ONE IS EITHER BORN INTO the role or is trained by default to be the neutral party aka buffer zone between conflicted family members and/or friends. It takes a particular temperament to handle groups of people who have opposing opinions; a person needs to be calm, sensitive, thoughtful and most importantly strong enough to never offer an opinion. Even in the face of an evil, belligerent person; one needs to maintain a serene exterior, even if they are thinking the extreme thinking friend or family member is hateful or bigoted. If the social event is being held in a large space chances are there will be less drama and little policing of the opposing combatants. However if the meeting place (feel free to replace meeting place with the word arena) is a small space such as a restaurant booth or a person’s dining room, then things could be trickier to maintain some semblance of peace. THROUGH THE YEARS I have been exposed to various events and locations where I was able to witness the buffer zone person in action. I am actually familiar with the dynamics of an occasion where 2 people are not seeing things eye to eye. It can be quite stressful for the other people around. There was a party I attended where such a scenario took place and I agree it was a challenge trying to stay neutral with both sides while each one of them was making their case to me that they were right. The thing I find interesting is when this type of behavior plays out during a special occasion such as a holiday or birthday. Wouldn’t you think in respect to the person celebrating or the special significance to the gathering people could put their differences aside? I do not know if it is an ego thing, a stubborn thing or lack of confidence that makes a person act out in public in such a way. If you are interested there are several examples of people acting ridiculous in this comedy film. TIRED OF DIVIDING THEIR children’s time up during the holiday between each of them Dads Brad and Dusty, played by Will Ferrell (The House, The Campaign) and Mark Wahlberg (Patriots Day, The Gambler), came up with a brilliant idea; to spend the Christmas holiday together. The idea would have been perfect if not for the visit of the grandfathers. With John Lithgow (Miss Sloane, Betriz at Dinner) as Don, Linda Cardellini (Grandma’s Boy, Avengers: Age of Ultron) as Sara and John Cena (Trainwreck, The Marine) as Roger; this sequel for the most part followed the same formula as the original movie. I found the script was predictable and some of the humor had a negative edge to it. If you happened to see the trailers you pretty much saw what the whole film was going to consist of: physical comedy mixed with stereotypical acting. Some of the scenes rang somewhat true to the point I could appreciate what the writers were trying to convey; but, there were times I thought the story was diving into a ridiculous slapstick form of comedy. Having seen the first movie, I did not find much being offered with this picture in the way of new, fresh ideas. Maybe those of you who are in a similar situation as the characters in this picture will enjoy this film. For me I could not be positive or even neutral in my review of this formulaic written movie.
1 ¾ stars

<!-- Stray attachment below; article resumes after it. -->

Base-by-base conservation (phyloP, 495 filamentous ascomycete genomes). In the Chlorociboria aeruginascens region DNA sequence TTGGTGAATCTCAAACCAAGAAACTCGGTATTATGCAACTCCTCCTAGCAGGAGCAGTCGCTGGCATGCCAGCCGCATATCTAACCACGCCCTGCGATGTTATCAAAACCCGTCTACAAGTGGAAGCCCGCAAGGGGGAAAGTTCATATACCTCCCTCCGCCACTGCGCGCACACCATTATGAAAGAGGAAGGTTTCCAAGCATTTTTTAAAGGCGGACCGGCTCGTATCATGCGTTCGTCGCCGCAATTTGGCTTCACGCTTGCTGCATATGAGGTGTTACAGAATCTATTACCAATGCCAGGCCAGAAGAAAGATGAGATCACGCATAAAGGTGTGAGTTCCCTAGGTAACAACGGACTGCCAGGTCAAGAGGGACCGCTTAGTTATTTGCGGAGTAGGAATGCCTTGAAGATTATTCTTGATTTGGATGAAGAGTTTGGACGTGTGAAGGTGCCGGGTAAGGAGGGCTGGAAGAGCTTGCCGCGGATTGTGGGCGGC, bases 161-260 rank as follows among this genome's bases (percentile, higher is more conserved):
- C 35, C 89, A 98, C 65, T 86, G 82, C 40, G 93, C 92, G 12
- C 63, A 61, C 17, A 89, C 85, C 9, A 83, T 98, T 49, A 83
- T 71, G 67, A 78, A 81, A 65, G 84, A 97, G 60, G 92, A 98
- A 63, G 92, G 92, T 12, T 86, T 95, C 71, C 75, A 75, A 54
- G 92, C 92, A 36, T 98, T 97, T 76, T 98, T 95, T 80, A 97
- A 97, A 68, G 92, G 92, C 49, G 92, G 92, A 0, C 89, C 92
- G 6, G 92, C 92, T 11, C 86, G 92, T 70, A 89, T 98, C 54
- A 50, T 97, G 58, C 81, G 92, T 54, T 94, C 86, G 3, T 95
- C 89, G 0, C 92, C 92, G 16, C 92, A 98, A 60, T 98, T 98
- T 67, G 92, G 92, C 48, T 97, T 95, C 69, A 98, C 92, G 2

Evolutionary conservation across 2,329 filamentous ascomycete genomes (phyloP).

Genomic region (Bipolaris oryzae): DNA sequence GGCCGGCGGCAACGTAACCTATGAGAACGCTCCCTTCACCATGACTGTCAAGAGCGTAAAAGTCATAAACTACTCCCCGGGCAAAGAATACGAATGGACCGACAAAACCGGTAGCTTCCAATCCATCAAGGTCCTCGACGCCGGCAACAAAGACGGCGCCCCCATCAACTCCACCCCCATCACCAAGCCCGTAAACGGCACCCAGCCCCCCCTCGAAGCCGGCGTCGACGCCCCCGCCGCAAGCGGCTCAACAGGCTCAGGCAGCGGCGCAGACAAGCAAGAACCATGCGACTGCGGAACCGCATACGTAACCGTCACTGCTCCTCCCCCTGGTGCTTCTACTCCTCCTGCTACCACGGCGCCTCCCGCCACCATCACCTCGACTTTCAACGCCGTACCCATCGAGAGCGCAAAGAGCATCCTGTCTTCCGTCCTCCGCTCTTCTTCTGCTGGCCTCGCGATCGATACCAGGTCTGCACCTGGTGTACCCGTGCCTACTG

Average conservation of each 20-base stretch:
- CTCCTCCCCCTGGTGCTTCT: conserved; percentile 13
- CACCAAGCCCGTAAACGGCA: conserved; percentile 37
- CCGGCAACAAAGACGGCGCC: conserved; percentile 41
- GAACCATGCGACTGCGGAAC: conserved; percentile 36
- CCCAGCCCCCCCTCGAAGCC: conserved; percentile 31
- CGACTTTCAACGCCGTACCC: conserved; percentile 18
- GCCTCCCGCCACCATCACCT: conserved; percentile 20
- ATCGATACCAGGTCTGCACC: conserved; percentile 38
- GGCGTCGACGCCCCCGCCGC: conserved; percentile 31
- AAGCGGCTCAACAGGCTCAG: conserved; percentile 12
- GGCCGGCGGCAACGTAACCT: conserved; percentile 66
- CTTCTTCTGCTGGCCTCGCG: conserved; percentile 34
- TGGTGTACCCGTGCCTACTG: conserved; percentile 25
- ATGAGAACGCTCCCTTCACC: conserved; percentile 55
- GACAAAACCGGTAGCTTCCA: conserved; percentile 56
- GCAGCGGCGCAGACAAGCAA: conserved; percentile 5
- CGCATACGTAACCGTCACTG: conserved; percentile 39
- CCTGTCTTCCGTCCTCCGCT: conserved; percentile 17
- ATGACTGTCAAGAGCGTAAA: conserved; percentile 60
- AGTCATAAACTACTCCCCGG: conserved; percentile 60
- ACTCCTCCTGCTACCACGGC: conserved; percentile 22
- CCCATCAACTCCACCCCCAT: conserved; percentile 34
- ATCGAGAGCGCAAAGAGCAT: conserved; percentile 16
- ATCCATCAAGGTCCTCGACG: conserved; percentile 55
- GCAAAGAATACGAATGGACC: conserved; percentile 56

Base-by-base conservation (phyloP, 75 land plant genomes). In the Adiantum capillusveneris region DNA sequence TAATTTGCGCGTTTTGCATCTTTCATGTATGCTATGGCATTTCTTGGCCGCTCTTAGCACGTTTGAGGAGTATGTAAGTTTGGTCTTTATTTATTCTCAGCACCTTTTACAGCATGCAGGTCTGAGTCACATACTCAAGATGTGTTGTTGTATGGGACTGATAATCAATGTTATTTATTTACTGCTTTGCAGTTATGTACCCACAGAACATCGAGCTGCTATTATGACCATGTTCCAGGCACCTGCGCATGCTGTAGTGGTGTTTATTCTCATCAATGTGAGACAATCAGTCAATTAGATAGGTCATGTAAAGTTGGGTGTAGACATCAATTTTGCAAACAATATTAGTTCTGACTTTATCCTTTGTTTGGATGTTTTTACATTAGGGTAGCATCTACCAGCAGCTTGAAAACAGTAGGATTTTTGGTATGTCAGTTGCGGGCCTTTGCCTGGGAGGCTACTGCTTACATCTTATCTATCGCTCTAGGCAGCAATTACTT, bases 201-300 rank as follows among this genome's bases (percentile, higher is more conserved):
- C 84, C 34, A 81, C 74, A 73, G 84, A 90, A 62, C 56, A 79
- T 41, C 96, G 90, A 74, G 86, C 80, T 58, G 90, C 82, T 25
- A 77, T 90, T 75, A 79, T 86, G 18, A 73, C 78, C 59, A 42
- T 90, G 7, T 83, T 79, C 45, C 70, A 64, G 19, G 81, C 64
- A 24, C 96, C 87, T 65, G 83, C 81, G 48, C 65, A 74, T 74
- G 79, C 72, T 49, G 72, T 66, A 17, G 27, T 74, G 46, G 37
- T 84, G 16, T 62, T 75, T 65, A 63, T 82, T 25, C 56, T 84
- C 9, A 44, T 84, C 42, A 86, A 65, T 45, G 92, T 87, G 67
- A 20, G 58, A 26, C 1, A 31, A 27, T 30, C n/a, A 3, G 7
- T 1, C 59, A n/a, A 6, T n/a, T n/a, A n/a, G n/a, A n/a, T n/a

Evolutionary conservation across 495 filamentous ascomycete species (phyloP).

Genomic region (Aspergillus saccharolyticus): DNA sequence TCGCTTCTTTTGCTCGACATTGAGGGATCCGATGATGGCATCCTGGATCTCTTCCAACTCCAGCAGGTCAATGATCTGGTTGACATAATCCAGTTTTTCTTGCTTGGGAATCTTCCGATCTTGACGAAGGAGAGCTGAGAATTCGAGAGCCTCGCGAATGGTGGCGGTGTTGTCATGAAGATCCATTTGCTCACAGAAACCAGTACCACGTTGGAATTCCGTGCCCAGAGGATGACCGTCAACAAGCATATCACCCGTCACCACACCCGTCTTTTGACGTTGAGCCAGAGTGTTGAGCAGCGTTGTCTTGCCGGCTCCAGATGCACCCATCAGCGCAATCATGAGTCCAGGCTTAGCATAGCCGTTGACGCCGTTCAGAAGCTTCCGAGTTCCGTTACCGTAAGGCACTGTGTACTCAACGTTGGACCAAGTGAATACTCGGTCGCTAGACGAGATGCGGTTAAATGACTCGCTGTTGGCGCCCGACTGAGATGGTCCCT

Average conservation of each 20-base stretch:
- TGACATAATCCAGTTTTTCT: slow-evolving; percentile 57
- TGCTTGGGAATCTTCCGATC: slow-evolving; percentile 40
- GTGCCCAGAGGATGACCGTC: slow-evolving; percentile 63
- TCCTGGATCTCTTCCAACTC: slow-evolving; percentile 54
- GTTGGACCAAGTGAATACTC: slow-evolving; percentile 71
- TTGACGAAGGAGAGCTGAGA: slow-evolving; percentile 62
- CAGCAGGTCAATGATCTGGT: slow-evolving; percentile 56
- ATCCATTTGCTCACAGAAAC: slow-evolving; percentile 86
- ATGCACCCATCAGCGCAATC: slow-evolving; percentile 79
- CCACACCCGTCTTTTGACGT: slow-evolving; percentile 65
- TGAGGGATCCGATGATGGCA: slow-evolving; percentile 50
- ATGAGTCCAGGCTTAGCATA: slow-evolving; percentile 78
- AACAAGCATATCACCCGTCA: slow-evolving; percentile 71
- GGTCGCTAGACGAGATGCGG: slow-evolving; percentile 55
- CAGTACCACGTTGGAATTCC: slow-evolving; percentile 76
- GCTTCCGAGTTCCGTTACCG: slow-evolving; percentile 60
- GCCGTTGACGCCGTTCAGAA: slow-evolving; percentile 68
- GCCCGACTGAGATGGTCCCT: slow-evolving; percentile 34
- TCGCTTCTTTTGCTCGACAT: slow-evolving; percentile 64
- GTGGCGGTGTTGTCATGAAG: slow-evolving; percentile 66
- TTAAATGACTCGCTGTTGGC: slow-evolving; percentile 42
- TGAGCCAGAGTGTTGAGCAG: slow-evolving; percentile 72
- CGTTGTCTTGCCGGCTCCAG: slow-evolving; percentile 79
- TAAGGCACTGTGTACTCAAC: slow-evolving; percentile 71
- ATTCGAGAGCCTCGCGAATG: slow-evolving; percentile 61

THE weather was so cold his face felt like it had no flexibility. He had to squint because when the wind kicked up, his eyes would water and he was afraid the tears would freeze on his face. Though he had a short walk to school, he had wished the school would have closed for a snow day. Bundled up in a thick, puffy blue colored jacket, his winter boots were almost too heavy to lift up as he walked through the snow. He wore a stocking cap on his head; around his neck was a long dark scarf with small tassels knotted on the ends. Only two blocks away and he thought his hat had flown off of his head. That would have been the best scenario; instead, it was in the hand of a boy who bullied him from time to time. The bully was taller so dangled the stocking hat just high enough beyond the boy’s outstretched hand. Taunting him the bully would lower the hat for a moment until the boy would try to jump up to grab his hat back; but each time the bully jerked his arm up higher as he teased him to try harder. This wicked game would only last a minute before the bully smashed the hat into the boy’s face, knocking him down in the snow. RECENTLY a friend of mine was telling me about his school years. We got on the subject of group dynamics within the classroom and he wound up talking about a girl in his class who always wore her hair in pigtails. A week never went by without at some point this girl having something done to her hair. I was stunned as my friend told me about some of the ways this girl was teased by a couple of bullies in the class. The tips of the hair had been dipped in glue, paint, and lip balm among other liquids or had silly hand written notes taped at the ends. Since I was teased and picked on during my school years, I immediately felt sadness for this girl as I listened to my friend talk about it. Being taunted is bad enough, bring a gun into the mix and I felt awful for the soldiers in this dramatic war thriller. WITH only a dilapidated wall separating them a sniper plays a cat and mouse game of nerves with American soldiers Isaac and Matthew, played by Aaron Taylor-Johnson (Nocturnal Animals, Kick-Ass franchise) and John Cena (Trainwreck, The Marine). This movie quickly started building the tension up after a few frames of film. With Laith Nakli (The Visitor, Amira & Sam) as Juba, I thought the idea for the story was not only valid, but easy to identify with even if one had not done any service in the military. There was talk about this being John’s breakout role in drama but for me Aaron was the one who did an excellent intense job. Though the story grabbed me quickly, it only lasted for a short time as the scenes started to feel no different from each other. I think the script was limited due to the amount of characters; the story just wilted away until closer to the end. Granted it could not have been easy being in one locale and little to work with; however, the trailer and beginning almost felt like it was teasing the viewer to watch for something bigger to take place that never happened.